And detectives said they wanted any edited or unedited video of both Vermillion's daughter and a teenage girlfriend that Fierro Communications might have made related to the suit.
The warrants also sought text messages, emails and other communications between Vermillion and Sisolak, and Vermillion's daughter and Sisolak dating to Jan. 1.
A sworn affidavit from Intelligence Detective Aaron Stanton supporting the search warrants was ordered sealed.
Both Martin and Fierro have declined comment. But Renee Roberts, an executive with Fierro Communications, issued a statement Wednesday, saying the firm "did nothing wrong" and "the facts of the case would bear that out."
The police investigation began when Sisolak filed a complaint after the Jan. 22 meeting at Fierro's office. During the meeting, the publicist said that he and Martin were not accusing Sisolak of criminal conduct but that "this is the stuff that ends political careers."
If Sisolak reached a settlement for $3.9 million, it would all "be erased," according to notes from Sisolak's lawyer, Laura FitzSimmons, which were based on a recording of the meeting.
At a news conference the next day, Sisolak blasted the people involved and called the meeting an extortion attempt. Hours later, Vermillion's team held a news conference that included a video of her teenage daughter saying Sisolak had her model bathing suits for him, took her on a "movie date" and texted her late at night.
The teen also said that Sisolak was "obsessed with her looks and how she dressed" and that he tried to continue his relationship with her even after he and Vermillion ended their rocky, five-year romance in October.
"I didn't want to think about him being attracted to me," the girl said in the video. "He's a liar. He's somebody you shouldn't trust. He's grimy."
The girl's father and Vermillion's ex-husband, Burt Boutin, later released a statement saying his daughter had told him that her statements were false and that she had been coaxed into giving the videotaped interview. Boutin's statement also said Sisolak "acted as a gentleman to both of my children and to me."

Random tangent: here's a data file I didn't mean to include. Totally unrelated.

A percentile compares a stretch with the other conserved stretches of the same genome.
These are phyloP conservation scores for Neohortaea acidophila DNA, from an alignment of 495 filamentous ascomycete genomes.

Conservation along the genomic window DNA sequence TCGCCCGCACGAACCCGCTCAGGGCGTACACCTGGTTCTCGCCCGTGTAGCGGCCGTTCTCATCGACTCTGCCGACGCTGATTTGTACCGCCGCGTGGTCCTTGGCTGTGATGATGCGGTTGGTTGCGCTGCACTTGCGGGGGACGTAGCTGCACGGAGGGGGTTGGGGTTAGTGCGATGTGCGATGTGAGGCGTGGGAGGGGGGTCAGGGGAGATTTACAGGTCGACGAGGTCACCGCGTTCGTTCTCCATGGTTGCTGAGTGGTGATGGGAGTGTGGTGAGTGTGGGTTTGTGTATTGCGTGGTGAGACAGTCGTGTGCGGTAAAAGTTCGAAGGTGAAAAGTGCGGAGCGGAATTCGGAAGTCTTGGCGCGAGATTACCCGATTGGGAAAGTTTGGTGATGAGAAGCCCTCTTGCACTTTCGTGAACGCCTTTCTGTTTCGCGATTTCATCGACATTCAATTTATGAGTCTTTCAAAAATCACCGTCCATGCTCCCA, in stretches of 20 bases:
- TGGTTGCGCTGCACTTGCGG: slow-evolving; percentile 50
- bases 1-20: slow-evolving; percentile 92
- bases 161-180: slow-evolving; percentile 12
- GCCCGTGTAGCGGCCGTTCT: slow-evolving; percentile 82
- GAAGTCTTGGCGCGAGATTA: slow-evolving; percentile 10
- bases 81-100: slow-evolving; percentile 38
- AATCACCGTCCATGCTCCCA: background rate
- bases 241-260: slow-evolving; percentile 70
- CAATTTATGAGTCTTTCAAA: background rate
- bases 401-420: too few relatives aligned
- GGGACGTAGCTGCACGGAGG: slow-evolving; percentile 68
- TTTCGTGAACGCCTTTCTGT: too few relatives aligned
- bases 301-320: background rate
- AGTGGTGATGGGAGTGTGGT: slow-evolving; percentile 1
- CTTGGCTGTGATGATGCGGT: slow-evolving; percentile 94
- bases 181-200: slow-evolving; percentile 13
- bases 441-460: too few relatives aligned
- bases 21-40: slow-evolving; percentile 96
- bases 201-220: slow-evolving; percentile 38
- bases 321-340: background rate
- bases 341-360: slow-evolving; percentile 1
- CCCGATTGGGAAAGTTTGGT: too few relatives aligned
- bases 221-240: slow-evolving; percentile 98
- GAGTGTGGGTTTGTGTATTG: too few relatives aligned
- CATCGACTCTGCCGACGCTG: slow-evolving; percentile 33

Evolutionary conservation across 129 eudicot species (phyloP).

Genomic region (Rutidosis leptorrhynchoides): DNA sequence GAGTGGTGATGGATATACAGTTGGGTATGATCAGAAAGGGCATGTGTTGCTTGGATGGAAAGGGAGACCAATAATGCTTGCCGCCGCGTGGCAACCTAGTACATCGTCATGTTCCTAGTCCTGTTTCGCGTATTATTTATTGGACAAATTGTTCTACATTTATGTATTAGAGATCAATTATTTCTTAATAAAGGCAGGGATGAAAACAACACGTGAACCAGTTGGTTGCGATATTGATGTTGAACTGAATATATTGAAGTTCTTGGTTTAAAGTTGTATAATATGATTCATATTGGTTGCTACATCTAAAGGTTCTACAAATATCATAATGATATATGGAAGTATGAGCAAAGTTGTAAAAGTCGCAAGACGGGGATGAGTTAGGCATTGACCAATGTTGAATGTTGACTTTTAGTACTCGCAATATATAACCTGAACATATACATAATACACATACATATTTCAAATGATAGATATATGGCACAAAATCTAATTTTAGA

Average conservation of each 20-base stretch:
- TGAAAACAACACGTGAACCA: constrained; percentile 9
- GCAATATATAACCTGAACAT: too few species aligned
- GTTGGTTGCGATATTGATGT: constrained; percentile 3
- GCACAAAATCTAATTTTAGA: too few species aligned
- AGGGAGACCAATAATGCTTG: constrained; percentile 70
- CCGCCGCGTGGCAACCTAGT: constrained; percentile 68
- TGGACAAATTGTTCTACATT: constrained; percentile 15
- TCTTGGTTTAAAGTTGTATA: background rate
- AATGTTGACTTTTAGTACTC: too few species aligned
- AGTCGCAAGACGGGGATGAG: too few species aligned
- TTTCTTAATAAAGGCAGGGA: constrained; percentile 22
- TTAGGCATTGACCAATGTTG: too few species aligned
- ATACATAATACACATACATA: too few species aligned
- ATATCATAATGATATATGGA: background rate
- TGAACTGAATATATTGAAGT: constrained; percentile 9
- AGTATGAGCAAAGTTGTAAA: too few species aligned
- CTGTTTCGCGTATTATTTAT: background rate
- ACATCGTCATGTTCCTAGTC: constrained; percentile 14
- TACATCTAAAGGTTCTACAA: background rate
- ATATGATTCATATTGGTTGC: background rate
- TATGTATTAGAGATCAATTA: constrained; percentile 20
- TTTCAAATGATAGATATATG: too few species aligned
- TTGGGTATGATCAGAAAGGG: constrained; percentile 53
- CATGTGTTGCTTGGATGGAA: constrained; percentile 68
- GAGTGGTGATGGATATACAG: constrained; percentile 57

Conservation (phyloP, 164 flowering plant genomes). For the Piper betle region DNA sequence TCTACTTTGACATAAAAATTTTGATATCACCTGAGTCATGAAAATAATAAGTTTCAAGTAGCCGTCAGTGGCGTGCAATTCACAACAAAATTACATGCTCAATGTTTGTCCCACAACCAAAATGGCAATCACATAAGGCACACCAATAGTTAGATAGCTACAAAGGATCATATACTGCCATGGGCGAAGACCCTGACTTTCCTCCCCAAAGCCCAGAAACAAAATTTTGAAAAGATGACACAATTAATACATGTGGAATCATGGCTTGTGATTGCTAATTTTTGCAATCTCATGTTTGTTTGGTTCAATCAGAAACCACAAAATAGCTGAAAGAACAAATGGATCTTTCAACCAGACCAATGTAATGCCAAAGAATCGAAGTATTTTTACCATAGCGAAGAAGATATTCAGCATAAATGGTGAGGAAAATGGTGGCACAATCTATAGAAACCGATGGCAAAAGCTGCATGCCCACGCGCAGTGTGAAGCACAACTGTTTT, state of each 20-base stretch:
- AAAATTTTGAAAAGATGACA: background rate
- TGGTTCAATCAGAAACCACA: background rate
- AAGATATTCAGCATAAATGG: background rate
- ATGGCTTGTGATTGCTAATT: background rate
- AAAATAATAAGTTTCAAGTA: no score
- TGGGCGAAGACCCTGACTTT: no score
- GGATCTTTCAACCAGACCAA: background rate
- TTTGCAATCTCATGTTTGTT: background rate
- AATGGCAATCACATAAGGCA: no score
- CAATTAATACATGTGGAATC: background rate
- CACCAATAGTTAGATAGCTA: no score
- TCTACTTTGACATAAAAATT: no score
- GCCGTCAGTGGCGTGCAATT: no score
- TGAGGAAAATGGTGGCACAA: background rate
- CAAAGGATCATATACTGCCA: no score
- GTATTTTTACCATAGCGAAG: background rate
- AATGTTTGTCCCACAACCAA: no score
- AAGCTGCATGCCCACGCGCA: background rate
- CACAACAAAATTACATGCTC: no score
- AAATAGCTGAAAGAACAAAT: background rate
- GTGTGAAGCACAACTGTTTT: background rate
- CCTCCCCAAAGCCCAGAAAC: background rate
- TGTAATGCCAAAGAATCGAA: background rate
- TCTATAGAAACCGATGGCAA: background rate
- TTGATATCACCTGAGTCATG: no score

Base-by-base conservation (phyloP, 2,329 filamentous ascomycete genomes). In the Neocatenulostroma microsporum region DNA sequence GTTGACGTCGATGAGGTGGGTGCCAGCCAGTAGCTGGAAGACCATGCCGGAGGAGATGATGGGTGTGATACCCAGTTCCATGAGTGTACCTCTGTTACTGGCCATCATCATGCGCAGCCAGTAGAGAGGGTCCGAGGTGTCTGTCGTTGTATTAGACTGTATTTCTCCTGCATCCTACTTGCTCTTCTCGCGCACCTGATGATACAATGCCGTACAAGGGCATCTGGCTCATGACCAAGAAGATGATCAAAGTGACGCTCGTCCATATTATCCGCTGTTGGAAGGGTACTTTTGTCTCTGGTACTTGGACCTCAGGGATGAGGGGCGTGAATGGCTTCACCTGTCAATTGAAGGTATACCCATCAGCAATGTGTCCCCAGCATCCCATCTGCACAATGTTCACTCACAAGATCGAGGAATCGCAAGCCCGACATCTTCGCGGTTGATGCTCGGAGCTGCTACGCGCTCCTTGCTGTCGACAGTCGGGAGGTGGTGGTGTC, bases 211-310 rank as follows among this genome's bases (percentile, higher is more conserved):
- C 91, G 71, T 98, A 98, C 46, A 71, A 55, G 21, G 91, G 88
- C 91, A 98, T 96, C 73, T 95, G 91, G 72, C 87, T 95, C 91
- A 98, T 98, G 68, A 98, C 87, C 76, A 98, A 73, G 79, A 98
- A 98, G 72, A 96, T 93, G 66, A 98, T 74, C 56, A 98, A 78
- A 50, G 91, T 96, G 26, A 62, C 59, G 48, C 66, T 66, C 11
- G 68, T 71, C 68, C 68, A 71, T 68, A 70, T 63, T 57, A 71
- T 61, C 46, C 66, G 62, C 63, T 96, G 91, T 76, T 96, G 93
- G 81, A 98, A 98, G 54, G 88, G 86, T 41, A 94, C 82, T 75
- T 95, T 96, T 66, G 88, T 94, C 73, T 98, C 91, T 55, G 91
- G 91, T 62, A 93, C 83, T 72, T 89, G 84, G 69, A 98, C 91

Vermillion filed her lawsuit against Sisolak and Clark County amid public allegations that she misused money from the charity she founded, the Nevada Partnership for Homeless Youth. The charity's interim director, Arash Ghafoori, filed a complaint Jan. 11 with the attorney general's office accusing her of malfeasance.
State authorities and the FBI are investigating the allegations.
Vermillion, who resigned from the Henderson City Council at the start of the year and was fired from the Partnership for Homeless Youth, has said she recently began substance abuse treatment. She was hospitalized after an overdose on Feb. 3, but she insists the overdose was not a suicide attempt.
She said she had begun mixing alcohol and anti-anxiety medication on a nightly basis to deal with the stress of being on the council, running the charity and being in a rocky relationship with Sisolak.
Reporter Brian Haynes contributed to this report.
Contact Jeff German at email@example.com or 702-380-8135.